Benefits of craft for kids

As a learning activity, arts and crafts have traditionally been passed over in favour of more academic pursuits. But craft – particularly developmentally appropriate craft activities – can aid learning in other areas like language, music, art, social studies, science, maths, health, and nutrition.

Crafts have been around since the beginning of time when people made everything they used with their hands. Crafts were initially created for trading, selling, spiritual or artistic expression, as well as creating personal and household articles.

Today, crafts are a great pastime and educational tool for kids. It can not only keep the kids entertained on a rainy day, but also extend a child’s fine motor skills, develop concepts like colour or numbers and see scientific processes like gluing and paint drying in action.

Craft allows kids to explore ideas or concepts and then express it by making something to keep, entertain others with or simply look at for visual pleasure.

Craft for the under-5s

At this age, craft is more about passing the time when it’s too rainy to go to the park, but it’s a great way to engage your pre-schooler, toddler or baby in ideas that provide foundation for future learning.

Benefits can include:

  • Extending their thinking across multiple patterns of intelligence
  • Develop higher thinking skills
  • Enhance multicultural understandings
  • Build self esteem
  • Gain positive emotional responses to learning
  • Engage through a variety of learning styles

Craft for older kids

Art and craft ideas encourage children to use their imagination to create their own entertainment. Making something on their own endows them with a confidence in their abilities to make individual decisions and choices.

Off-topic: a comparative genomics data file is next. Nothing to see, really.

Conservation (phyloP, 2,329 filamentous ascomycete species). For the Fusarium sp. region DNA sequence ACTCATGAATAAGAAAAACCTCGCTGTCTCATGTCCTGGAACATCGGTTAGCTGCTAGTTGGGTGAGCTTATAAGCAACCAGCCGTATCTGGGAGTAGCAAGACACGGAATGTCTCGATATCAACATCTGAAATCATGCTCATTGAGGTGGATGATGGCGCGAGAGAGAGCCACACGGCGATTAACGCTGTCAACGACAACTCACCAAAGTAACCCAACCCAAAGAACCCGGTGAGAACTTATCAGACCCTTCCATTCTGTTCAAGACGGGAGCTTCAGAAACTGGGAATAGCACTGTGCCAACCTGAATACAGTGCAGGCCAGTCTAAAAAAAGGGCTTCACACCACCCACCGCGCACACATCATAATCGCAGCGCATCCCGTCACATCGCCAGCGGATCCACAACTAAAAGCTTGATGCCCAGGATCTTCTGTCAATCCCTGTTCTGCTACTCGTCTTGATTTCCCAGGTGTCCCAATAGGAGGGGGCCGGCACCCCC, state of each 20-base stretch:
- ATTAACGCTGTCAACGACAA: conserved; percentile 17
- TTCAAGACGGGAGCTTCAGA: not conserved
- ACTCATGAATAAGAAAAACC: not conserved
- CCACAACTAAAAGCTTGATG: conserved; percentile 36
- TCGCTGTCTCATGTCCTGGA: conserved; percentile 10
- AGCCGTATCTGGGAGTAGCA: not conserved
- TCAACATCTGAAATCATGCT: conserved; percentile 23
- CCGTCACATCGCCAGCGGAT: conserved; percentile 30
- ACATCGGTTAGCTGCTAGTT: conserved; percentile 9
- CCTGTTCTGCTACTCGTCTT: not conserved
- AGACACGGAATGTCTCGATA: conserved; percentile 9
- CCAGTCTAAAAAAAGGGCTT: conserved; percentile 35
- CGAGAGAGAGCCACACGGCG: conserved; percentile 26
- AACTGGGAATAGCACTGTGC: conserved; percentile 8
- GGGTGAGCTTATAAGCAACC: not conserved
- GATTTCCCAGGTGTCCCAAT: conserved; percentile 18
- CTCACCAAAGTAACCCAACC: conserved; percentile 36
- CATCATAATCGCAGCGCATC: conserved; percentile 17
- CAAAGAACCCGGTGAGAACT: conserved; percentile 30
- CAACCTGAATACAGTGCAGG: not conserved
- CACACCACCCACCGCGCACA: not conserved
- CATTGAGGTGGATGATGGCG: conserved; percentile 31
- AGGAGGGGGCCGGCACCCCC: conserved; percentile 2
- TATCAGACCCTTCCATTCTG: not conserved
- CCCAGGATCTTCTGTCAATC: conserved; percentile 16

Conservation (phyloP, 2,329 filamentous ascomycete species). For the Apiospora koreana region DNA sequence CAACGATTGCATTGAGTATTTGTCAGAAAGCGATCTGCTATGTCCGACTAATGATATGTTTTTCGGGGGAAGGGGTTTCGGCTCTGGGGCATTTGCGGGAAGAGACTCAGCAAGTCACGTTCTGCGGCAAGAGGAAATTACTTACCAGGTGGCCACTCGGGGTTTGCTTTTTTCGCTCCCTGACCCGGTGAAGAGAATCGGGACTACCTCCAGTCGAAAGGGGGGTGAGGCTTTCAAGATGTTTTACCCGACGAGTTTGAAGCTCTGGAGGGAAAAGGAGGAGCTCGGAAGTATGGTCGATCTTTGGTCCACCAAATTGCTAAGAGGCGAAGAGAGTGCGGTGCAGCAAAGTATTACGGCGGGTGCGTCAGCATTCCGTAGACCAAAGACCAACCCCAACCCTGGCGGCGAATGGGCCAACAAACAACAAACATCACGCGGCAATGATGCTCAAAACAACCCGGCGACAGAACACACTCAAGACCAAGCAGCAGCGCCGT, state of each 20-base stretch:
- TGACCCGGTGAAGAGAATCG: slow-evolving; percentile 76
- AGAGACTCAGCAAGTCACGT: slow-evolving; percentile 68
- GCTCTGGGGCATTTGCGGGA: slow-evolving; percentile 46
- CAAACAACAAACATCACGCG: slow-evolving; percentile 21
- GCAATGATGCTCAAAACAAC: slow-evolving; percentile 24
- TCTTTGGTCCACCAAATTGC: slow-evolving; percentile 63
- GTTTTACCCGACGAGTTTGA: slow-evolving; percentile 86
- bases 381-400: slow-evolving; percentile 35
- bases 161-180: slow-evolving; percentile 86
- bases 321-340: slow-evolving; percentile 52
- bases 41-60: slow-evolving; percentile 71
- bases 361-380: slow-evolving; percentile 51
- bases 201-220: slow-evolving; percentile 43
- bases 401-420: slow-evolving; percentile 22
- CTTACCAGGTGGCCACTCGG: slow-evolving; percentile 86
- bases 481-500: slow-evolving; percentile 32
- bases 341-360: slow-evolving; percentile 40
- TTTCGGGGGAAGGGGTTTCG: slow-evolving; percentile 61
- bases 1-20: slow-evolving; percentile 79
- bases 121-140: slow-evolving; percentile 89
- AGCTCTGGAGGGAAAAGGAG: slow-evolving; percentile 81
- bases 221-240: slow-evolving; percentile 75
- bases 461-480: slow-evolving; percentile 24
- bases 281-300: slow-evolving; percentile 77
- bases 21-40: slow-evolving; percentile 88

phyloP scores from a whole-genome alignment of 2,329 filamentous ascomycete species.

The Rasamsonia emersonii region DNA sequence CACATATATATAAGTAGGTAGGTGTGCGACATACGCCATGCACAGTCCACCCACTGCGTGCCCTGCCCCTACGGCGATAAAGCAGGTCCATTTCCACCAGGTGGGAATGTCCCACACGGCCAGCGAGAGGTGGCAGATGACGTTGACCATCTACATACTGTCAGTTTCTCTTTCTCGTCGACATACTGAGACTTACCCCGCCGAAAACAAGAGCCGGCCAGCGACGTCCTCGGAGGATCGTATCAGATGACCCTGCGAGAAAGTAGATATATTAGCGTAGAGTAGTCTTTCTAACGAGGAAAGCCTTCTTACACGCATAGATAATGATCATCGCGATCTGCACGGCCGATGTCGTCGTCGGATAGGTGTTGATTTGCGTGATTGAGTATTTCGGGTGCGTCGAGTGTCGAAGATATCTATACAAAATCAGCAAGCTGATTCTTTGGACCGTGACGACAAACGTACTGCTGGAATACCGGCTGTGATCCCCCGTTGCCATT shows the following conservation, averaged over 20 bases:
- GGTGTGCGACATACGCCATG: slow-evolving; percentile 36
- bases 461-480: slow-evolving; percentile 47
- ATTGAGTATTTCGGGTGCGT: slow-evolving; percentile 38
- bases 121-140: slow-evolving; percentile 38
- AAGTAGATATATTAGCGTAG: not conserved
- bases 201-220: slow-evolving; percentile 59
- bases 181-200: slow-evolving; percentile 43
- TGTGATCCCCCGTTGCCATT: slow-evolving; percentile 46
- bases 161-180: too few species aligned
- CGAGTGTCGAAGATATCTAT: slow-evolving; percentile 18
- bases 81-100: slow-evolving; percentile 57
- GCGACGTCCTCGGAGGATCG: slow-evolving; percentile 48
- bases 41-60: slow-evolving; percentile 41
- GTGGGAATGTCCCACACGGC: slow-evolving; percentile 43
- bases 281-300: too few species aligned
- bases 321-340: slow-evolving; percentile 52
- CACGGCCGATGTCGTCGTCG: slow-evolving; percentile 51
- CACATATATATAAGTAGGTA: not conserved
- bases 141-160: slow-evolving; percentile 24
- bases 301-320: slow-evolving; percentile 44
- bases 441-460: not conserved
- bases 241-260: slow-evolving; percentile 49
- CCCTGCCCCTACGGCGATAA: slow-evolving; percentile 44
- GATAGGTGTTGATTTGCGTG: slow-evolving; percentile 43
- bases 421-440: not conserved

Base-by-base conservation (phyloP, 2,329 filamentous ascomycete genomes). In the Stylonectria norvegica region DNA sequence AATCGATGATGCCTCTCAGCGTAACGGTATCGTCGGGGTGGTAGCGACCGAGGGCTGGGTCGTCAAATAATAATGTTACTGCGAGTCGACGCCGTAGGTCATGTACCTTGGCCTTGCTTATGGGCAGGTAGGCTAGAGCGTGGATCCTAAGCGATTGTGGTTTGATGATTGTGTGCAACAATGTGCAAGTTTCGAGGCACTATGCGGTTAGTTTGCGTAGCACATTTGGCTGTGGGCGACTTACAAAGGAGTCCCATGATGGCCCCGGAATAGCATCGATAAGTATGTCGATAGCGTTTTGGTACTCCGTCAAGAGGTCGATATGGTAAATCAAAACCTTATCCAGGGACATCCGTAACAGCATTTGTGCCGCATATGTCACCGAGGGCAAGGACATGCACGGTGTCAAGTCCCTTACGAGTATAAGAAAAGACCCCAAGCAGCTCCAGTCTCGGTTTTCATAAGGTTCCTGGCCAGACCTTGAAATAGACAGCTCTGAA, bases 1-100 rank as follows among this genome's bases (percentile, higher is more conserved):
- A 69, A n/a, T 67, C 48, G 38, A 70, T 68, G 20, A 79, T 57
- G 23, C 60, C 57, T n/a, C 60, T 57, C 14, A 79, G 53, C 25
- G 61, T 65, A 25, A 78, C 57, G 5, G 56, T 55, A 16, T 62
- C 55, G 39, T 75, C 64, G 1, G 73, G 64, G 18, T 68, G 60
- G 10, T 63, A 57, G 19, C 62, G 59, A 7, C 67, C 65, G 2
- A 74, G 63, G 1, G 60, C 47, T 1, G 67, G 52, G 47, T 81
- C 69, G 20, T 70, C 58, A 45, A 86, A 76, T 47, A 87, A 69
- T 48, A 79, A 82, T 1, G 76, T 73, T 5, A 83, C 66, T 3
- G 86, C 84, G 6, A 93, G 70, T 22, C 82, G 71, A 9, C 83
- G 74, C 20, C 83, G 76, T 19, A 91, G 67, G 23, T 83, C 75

Activities to complement craft as a learning tool

Music – learning to play an instrument can be a great hobby to introduce to kids.

Creative writing – writing stories as a hobby is a great way for children to enhance their literacy skills and use their imagination. They can turn their stories into drawings and make their own books.

Storytelling – the oldest art form in the world is to tell stories orally, and it lies at the heart of the way we think and make sense of our world. Stories could include real and fiction events.

Debating – this will give your child the ability to present an argument persuasively, to understand that there are two sides to most arguments and the confidence to speak in front of a room full of people, to name but a few skills.

Things to avoid when doing craft with your kids

Never force kids to complete a project they simply aren’t interested in – all you will do is alienate them from ever trying craft again. Simply encourage them and reward them when they do finish something. Here are some of the pitfalls of craft:

Don’t get too complex

It’s easy to overestimate your own ability (and your child’s) when you see something you like in a picture, but there’s nothing more discouraging than getting part-way through a project and finding you don’t have to skills to complete it. Determine how much you and your child can actually do.

Start simple

If you’re learning a craft for the first time, start with something extra-simple to get the feel of the tools, materials, and techniques. Practice the techniques on something that doesn’t count first before actually beginning a project. If the project is relatively easy, your child will gain confidence and quickly want to try something more challenging.

Allow enough time and space